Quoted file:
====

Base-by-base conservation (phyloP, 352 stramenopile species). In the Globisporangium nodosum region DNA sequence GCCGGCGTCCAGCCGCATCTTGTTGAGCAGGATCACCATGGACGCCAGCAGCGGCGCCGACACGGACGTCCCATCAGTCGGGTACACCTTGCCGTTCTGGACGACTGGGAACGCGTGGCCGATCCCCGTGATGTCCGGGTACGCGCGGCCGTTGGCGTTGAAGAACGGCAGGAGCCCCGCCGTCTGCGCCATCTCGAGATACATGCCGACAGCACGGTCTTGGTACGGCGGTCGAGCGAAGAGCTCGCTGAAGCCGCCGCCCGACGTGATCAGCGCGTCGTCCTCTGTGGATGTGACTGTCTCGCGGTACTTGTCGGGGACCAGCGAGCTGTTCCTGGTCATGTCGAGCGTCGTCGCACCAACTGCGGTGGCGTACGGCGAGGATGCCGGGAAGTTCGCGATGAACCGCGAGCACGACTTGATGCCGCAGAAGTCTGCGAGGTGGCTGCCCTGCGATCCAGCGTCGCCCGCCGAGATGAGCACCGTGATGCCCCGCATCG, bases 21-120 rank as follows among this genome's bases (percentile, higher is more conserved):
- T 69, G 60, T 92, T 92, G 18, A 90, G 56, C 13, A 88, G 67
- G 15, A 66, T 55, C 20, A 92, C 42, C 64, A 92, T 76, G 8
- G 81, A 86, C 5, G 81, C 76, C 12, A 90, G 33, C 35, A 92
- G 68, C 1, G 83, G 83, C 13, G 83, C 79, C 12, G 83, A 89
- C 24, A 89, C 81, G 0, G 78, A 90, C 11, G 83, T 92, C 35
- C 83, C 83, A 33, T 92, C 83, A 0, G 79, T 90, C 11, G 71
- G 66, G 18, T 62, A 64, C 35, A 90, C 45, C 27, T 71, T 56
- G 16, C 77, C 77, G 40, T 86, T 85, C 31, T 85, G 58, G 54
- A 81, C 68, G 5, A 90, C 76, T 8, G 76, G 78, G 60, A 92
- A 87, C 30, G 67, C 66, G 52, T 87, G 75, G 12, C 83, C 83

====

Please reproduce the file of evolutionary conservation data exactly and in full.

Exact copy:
Base-by-base conservation (phyloP, 352 stramenopile species). In the Globisporangium nodosum region DNA sequence GCCGGCGTCCAGCCGCATCTTGTTGAGCAGGATCACCATGGACGCCAGCAGCGGCGCCGACACGGACGTCCCATCAGTCGGGTACACCTTGCCGTTCTGGACGACTGGGAACGCGTGGCCGATCCCCGTGATGTCCGGGTACGCGCGGCCGTTGGCGTTGAAGAACGGCAGGAGCCCCGCCGTCTGCGCCATCTCGAGATACATGCCGACAGCACGGTCTTGGTACGGCGGTCGAGCGAAGAGCTCGCTGAAGCCGCCGCCCGACGTGATCAGCGCGTCGTCCTCTGTGGATGTGACTGTCTCGCGGTACTTGTCGGGGACCAGCGAGCTGTTCCTGGTCATGTCGAGCGTCGTCGCACCAACTGCGGTGGCGTACGGCGAGGATGCCGGGAAGTTCGCGATGAACCGCGAGCACGACTTGATGCCGCAGAAGTCTGCGAGGTGGCTGCCCTGCGATCCAGCGTCGCCCGCCGAGATGAGCACCGTGATGCCCCGCATCG, bases 21-120 rank as follows among this genome's bases (percentile, higher is more conserved):
- T 69, G 60, T 92, T 92, G 18, A 90, G 56, C 13, A 88, G 67
- G 15, A 66, T 55, C 20, A 92, C 42, C 64, A 92, T 76, G 8
- G 81, A 86, C 5, G 81, C 76, C 12, A 90, G 33, C 35, A 92
- G 68, C 1, G 83, G 83, C 13, G 83, C 79, C 12, G 83, A 89
- C 24, A 89, C 81, G 0, G 78, A 90, C 11, G 83, T 92, C 35
- C 83, C 83, A 33, T 92, C 83, A 0, G 79, T 90, C 11, G 71
- G 66, G 18, T 62, A 64, C 35, A 90, C 45, C 27, T 71, T 56
- G 16, C 77, C 77, G 40, T 86, T 85, C 31, T 85, G 58, G 54
- A 81, C 68, G 5, A 90, C 76, T 8, G 76, G 78, G 60, A 92
- A 87, C 30, G 67, C 66, G 52, T 87, G 75, G 12, C 83, C 83